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How Inside Amy Schumer Pulled Off the Perfect Cosby Sketch

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Inside Amy Schumer continued its streak of much-praised satire Tuesday night with a sketch that condemned not only Bill Cosby for his alleged sexual assaults, but also those who use fond memories of his persona to avoid denouncing him.

“I think at some point between the 30th and 100th woman coming out and saying they’d been raped by Cosby, it felt like something we wanted to talk about on the show,” the show’s head writer Jessi Klein said in an emailed statement to TIME. “We also couldn’t believe how many people were still reluctant to believe that these accusations could be true. It would be one thing to say you’re not sure, but it felt like a lot of voices were just adamant it wasn’t possible.”

In November 2014, attorney Martin Singer released a statement saying that claims against the comedian “about alleged decades-old events are becoming increasingly ridiculous.” Cosby has maintained that the allegations of rape and sexual assault are untrue.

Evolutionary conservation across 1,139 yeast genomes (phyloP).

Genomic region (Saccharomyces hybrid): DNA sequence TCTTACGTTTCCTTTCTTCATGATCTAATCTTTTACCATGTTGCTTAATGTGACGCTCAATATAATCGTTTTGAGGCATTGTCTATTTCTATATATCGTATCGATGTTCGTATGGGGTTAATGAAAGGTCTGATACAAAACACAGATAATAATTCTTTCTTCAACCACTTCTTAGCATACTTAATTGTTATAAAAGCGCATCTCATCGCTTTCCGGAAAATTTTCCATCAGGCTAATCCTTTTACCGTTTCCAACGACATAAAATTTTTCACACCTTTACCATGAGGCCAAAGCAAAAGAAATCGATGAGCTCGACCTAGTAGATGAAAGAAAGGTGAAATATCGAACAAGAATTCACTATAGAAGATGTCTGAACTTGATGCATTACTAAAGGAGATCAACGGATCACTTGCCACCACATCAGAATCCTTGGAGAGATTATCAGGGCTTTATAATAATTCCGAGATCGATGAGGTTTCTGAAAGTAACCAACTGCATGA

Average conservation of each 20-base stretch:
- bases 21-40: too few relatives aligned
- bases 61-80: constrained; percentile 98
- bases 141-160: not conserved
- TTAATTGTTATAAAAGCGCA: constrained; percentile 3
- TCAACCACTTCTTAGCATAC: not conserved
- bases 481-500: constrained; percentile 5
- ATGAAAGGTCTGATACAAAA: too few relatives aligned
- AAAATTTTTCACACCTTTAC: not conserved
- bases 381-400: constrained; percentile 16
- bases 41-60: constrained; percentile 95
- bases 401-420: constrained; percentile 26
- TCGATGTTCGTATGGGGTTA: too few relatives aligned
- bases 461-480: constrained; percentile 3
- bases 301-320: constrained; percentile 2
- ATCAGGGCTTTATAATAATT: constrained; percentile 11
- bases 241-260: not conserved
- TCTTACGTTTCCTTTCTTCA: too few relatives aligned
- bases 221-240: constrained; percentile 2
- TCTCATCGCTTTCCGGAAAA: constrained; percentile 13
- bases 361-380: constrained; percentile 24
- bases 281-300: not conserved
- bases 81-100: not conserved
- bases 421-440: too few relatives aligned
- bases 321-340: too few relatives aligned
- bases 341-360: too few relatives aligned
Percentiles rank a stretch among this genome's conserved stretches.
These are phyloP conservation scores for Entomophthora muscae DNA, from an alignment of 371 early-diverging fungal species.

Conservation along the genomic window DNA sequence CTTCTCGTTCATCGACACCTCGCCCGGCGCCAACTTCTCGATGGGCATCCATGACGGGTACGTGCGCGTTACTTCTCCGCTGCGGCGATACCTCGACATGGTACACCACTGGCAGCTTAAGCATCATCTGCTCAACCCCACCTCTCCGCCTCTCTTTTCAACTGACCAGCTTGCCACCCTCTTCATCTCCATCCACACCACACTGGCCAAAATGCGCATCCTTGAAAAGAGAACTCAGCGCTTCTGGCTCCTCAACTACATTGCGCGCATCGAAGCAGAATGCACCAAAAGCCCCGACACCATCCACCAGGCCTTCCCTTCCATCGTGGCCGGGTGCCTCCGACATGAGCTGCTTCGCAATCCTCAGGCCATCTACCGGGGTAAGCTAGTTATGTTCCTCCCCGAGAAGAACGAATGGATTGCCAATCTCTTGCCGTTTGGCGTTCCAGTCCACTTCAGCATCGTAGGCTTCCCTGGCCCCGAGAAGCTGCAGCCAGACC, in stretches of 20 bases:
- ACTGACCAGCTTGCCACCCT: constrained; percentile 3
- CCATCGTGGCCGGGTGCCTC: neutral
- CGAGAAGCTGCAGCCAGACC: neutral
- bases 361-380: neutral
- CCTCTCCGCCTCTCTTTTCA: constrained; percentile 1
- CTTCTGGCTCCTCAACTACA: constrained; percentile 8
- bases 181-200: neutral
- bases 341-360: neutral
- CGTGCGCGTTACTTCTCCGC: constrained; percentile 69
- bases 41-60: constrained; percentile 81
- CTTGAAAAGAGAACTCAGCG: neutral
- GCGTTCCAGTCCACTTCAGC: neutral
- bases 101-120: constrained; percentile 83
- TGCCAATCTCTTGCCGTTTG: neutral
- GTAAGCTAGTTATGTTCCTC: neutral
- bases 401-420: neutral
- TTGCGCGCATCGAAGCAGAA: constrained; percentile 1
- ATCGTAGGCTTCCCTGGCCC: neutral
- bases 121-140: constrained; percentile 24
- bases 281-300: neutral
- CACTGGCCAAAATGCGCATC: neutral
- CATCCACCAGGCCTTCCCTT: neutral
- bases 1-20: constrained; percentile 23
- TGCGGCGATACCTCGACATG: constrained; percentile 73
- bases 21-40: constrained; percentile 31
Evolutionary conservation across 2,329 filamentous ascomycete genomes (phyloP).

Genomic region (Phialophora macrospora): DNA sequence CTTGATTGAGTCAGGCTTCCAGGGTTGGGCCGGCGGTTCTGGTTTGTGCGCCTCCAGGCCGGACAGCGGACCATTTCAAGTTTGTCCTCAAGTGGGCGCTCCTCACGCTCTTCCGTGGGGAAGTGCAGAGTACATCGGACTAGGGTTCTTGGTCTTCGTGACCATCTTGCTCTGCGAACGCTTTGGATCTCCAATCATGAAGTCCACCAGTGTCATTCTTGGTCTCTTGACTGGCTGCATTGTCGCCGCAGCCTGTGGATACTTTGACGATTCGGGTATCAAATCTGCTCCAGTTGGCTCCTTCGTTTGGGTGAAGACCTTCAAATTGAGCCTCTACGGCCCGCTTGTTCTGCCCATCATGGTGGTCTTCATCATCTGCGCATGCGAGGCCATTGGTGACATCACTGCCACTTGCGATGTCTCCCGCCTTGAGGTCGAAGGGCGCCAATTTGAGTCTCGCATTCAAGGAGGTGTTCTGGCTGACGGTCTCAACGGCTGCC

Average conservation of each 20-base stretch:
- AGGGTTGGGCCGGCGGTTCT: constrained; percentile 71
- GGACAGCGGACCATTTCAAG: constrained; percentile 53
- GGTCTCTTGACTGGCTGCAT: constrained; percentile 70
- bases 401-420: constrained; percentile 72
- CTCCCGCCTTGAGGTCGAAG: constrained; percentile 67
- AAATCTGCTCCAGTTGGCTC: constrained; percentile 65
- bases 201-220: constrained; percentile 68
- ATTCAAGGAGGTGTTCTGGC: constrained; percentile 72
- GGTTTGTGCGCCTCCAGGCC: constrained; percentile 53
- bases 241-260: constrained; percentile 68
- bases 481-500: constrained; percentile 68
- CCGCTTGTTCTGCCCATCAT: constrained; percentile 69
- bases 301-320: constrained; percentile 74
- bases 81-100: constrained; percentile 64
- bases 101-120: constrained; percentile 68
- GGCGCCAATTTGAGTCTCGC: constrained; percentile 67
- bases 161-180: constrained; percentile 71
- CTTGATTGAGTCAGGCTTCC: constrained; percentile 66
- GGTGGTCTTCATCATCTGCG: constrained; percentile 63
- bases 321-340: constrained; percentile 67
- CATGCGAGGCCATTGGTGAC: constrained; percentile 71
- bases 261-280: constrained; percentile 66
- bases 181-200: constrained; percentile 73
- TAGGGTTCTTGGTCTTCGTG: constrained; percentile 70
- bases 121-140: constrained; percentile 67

The sketch eviscerates the idea that Cosby should somehow get a pass because of his beloved television show. Schumer played a lawyer for Cosby in the “court of public opinion,” buttering up the jury with dancing, pudding pops and sweaters.

During an April Tribeca Film Festival panel, Schumer teased that the show would take on Cosby and said that the sketch was the subject of “heated debates” in the writer’s room. Though during the panel Schumer discussed an early “support group” idea, the “court of public opinion” concept allowed the show to reflect on a topic that keeps recurring: how the public reacts when someone who created a beloved piece of entertainment is accused of doing a horrible thing.

“The court of public opinion idea just felt like the most accurate reflection of the debate that was going on, both because there most likely won’t be a real trial, and also because so many of Cosby’s defenders really seemed to be basing their opinion on nothing more than their emotional attachment to his fictional Dr. Huxtable persona,” Klein said. “It’s the same debate you see around Woody Allen and Michael Jackson. People feel like there’s an all or nothing embrace to be made of a person and their work. But if you had to like the people who are making your favorite movies and shows in order to keep watching them, you’d probably end up staring at a blank wall. There are a lot of assholes in entertainment.”


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